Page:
Taking a walk in Paris

Paris, the City of Lights, nevertheless has some unsuspected and inspiring treasures and unexpected, enchanting and exotic secrets: a cloister converted into a studio, a gorgeous Art nouveau facade, places that were home to painters and writers... Romantic gardens, crypts, covered passageways and some astonishing museums...

There are, of course, the museums and monuments that have given Paris its worldwide reputation. But the capital is also home to a whole array of treasures that sometimes even Parisians are unfamiliar with. Very often it just means venturing into an unknown street or pushing open a gate to make a new discovery.

Guillaume Apollinaire was particularly fond of the stern, evocative atmosphere of the Aigle d’Or inn on rue du Temple in the city’s 3rd arrondissement. The place retains some superb traces from the time of Louis XIII and is now home to the Café de la Gare and a number of dance studios. Not far away, a plaque on the Quai aux Fleurs marks the location of the home of two famous lovers, Héloïse and Abélard, who met in the Ile de la Cité.

Every year since 1934, the Grape Harvest festival in Montmartre has celebrated the arrival of the latest vintages from the vines grown on the Butte itself. This is an opportunity for some enjoyable festivities over several days, including a costume parade by the various wine associations and organisations, concerts and above all the harvest of the precious grapes, from the sloping site of one of the vineyards at the corner of rue des Saules and rue Saint-Vincent.

Walking is practically an art in itself, with its own tricks, twists and turns. The Père Lachaise cemetery, in the 20th arrondissement, is a legendary place and a listed historic monument, but also one of the largest open spaces in Paris. It covers an area of 44 hectares planted with 4,000 trees and 6,000 shrubs beside 15 km of avenues and pathways along which two million visitors stroll every year. This is the final resting place of the elite from the world of literature, the arts and politics, from Molière to Balzac, Delacroix to Proust, and Chopin to Colette.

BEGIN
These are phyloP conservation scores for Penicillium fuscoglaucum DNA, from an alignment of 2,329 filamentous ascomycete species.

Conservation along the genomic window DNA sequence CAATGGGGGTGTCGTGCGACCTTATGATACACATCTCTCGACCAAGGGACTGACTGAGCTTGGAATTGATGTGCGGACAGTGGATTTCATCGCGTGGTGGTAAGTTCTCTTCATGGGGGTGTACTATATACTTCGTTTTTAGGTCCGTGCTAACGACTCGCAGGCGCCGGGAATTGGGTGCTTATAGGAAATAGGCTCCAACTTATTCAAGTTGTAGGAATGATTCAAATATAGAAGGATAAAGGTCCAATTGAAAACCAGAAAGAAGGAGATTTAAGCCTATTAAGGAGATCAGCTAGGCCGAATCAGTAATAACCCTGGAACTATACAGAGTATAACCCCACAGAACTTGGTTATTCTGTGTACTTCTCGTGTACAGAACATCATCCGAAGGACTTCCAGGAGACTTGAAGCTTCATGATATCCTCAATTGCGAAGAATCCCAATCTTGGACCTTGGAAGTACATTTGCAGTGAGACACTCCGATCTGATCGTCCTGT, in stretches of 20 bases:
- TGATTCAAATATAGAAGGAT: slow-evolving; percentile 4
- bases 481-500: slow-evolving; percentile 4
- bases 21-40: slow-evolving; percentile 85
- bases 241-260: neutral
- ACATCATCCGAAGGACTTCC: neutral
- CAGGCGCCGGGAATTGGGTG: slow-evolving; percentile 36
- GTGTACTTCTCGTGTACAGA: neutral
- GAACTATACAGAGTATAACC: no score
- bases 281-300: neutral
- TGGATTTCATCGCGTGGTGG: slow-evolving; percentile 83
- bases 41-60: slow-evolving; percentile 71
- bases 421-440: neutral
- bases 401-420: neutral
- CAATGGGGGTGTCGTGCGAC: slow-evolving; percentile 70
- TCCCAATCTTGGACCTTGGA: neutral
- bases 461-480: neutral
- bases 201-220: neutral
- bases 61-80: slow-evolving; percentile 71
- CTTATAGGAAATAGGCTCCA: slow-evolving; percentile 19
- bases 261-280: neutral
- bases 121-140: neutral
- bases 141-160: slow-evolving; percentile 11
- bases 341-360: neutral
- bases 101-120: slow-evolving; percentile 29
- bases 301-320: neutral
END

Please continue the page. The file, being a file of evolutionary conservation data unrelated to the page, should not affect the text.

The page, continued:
Facing the end of the Ile de la Cité stands the Hôtel de la Monnaie, the French Mint, between Pont Neuf and the passerelle des Arts. Tucked away behind the neoclassical facade of this superb building on the banks of the Seine are the workshops in which craftsman still produce coins and medals, including the euro. A true artists’ studio in the heart of Paris, with its foundry, kilns, presses, noises and smells, this is the place of work for 384 people including 248 manual workers, master engravers, jewellers, skilled foundry workers, stampers and minters.

On the way, there are plenty of surprises and rarities on hand for anyone who wants to find out more about the history of the area. In southern Paris, opposite parc Montsouris, on the other side of boulevard Jourdan, the Cité universitaire internationale international university complex is a 34-hectare oasis of greenery and the perfect spot for a refreshing change of scene. A true open-air architectural exhibition, the 40 buildings welcome 10,000 students representing 140 nationalities every year. Some of the buildings here were designed by renowned architects whilst others are listed or registered as historic monuments. And along rue Nansouty and rue Emile Deutsch-de-la-Meurthe, which border parc Montsouris, walkers will find some delightful narrow streets that make this area of the 14th arrondissement feel like a little piece of paradise.